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Stephen Arnott, Lore Thaler, Jennifer Milne, Daniel Kish, Melvyn Goodale; Functional imaging of shape processing in a blind echolocation expert. Journal of Vision 2012;12(9):580. doi: 10.1167/12.9.580.
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We have previously reported that an early-blind echolocating individual showed robust occipital activation when he identified distant, silent objects based on the auditory information attained through echoes from his tongue clicks (Thaler, Arnott & Goodale, 2011, PLoS ONE, 6(5), e20162). In the present echolocation study, we investigated the extent to which the occipital activation reflected general auditory processing per se, as well as whether object feature processing recruited specific occipital regions. As in our previous study, binaural sound recordings were made as the participant stood in front of objects (i.e., a concave-facing bowl or a flat disc of the same diameter) and emitted echolocation clicks. Each object’s surface was covered in either aluminium foil or a thin cotton-towel and each of the recordings was made in an anechoic chamber and again in a small reverberant alcove. All eight auditory stimuli (2 shapes x 2 surface compositions x 2 environments) were then randomly presented to the participant during a sparse-temporal scanning fMRI session in which the participant was asked to discern either the object’s shape or surface, or to determine which environment the recording had occurred in. Relative to shape or surface composition judgments, whole-brain voxelwise analyses revealed that environment judgments strongly activated the right calcarine cortex, suggesting involvement of this area in general auditory processing. Interestingly, even though the participant was listening to the same stimulus set, discerning the object’s shape preferentially activated the left occipital pole and angular gyrus to a greater extent than surface judgments. These shape-specific activations were slightly increased for the chamber compared to the more difficult alcove trials, arguing against a mere effect of task difficulty. Together, our results reaffirm this expert’s use of the occipital lobe to accomplish echolocation, demonstrating the specific involvement of the left occipital pole in this particular shape processing task.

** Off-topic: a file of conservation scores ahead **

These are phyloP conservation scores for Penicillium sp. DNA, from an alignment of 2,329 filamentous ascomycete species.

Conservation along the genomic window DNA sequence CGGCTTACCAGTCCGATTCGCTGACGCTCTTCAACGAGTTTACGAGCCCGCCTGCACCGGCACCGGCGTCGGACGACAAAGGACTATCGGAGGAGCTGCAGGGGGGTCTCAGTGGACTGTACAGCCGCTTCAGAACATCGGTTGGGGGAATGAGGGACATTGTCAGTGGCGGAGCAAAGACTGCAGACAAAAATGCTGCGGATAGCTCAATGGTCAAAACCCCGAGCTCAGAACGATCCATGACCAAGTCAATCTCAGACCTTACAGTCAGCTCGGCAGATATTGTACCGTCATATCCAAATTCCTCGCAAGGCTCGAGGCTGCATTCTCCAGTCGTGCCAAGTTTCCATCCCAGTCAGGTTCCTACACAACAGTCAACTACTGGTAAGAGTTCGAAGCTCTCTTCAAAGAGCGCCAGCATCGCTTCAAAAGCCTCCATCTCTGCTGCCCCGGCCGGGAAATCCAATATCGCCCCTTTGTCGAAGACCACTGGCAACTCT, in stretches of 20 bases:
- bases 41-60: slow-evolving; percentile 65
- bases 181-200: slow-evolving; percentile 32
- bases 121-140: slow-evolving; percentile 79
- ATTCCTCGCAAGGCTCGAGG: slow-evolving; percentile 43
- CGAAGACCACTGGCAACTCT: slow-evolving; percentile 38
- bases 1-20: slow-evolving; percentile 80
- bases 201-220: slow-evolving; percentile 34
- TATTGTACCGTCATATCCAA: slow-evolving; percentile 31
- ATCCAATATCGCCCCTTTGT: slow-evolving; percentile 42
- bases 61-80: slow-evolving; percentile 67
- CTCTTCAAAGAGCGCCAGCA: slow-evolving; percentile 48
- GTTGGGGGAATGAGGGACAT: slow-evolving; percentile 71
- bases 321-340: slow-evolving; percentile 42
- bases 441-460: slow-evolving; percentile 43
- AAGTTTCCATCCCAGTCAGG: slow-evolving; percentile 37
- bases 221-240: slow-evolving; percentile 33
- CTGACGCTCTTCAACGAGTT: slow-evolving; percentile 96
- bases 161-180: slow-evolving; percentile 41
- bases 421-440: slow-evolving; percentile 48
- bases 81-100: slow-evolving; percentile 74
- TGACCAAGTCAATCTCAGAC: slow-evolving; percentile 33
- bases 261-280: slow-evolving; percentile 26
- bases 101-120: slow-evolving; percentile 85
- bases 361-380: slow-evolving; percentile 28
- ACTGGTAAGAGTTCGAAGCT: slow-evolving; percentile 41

Meeting abstract presented at VSS 2012
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